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Bat facts

Duration: 03:24

The middle of the day is a good time to find a forest animal that hasn't packed up for the winter yet. Bill Oddie heads off with forest keeper Martin Noble to look for bats in bat boxes. The first one they find is a pipistrelle. It is about the size of a pygmy shrew, but weighs less. They are the smallest of the bats but have quite a large wingspan - more than six inches. The different shaped ears of bats are for hearing their contact and echolocation calls. People can hear their contact calls, but the echolocation ones are at a much higher frequency and act like 'radar' so the bat can navigate in the dark. The second type of bat is a long-eared bat. It can even inflate its ears with blood to give it much better hearing. They can thus make much quieter echolocation calls and still detect them. Since some moths can hear bats calling and will take evasive action, a quiet call is an advantage. The bats will be returned to their bat boxes.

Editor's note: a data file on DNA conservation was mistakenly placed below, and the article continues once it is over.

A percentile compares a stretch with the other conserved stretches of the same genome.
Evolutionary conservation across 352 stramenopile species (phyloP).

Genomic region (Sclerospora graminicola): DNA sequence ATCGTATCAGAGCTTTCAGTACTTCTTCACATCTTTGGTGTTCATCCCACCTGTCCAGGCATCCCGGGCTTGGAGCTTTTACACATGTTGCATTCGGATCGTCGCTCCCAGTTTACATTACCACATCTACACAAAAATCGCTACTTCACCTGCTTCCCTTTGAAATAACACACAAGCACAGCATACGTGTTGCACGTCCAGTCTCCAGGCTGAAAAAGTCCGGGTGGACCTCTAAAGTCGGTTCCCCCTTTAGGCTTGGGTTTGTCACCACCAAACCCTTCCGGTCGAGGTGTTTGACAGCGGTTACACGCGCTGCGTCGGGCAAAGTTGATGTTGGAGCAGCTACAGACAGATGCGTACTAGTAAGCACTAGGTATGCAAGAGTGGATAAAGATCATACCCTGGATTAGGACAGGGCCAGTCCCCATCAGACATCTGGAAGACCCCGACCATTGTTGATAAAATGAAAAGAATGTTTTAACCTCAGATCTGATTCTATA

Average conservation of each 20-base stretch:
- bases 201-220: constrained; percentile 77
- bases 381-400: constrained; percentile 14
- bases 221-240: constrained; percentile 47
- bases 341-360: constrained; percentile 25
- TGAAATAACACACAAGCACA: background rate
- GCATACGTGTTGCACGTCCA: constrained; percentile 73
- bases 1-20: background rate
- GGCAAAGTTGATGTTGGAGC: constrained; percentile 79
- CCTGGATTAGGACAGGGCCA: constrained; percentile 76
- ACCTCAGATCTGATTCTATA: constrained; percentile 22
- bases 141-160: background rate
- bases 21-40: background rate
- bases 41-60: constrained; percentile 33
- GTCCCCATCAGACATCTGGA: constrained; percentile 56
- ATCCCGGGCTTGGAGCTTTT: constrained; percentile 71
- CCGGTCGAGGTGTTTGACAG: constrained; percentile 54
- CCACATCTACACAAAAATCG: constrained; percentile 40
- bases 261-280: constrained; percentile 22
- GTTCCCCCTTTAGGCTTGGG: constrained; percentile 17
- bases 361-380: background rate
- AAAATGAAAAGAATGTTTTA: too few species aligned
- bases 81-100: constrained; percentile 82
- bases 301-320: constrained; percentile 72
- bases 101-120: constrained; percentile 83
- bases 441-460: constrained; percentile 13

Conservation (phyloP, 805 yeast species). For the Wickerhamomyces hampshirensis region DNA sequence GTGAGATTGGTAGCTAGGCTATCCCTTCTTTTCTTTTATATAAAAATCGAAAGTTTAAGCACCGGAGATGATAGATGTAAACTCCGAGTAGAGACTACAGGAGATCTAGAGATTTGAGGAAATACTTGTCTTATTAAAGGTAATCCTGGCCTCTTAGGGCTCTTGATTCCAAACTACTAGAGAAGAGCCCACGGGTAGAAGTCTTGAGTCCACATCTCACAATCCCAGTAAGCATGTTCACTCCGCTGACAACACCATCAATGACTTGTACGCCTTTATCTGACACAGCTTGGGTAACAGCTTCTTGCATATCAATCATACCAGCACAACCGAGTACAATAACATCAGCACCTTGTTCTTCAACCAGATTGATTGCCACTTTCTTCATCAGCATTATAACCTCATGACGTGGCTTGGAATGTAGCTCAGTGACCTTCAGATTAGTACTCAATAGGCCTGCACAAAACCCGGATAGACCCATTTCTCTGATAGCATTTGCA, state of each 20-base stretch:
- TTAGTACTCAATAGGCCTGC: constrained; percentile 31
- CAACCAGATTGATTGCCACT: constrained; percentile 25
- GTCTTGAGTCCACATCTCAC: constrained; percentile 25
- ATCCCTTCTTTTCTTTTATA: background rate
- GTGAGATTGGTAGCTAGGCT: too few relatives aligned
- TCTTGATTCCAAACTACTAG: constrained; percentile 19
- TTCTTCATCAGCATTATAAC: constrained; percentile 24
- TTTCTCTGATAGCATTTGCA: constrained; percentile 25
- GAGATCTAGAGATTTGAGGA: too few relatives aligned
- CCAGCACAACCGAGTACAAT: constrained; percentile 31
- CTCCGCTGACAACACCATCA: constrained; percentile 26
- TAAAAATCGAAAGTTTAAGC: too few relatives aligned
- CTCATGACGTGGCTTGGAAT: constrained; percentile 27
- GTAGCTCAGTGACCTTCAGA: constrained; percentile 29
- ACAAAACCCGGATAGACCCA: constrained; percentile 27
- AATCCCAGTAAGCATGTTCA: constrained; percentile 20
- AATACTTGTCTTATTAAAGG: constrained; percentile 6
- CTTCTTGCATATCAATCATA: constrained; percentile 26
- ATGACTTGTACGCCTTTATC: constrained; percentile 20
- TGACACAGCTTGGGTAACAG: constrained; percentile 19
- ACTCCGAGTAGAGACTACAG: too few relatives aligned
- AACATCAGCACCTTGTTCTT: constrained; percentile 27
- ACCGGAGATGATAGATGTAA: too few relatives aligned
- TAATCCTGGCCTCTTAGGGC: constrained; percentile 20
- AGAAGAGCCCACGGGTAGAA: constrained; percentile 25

Available since: Tue 25 May 2010


Bill Oddie
Camera Operator
John Aitchison
Camera Operator
Eric Hayton
Martin Noble
Ian Young
Hugh Pearson
Hugh Pearson

This clip is from

Bill Oddie Goes Wild Series 2, New Forest

6/8 Bill Oddie explores the New Forest in Hampshire, home to badgers and deer.

First broadcast: 08 Feb 2002

Image for New Forest Not currently available on BBC iPlayer

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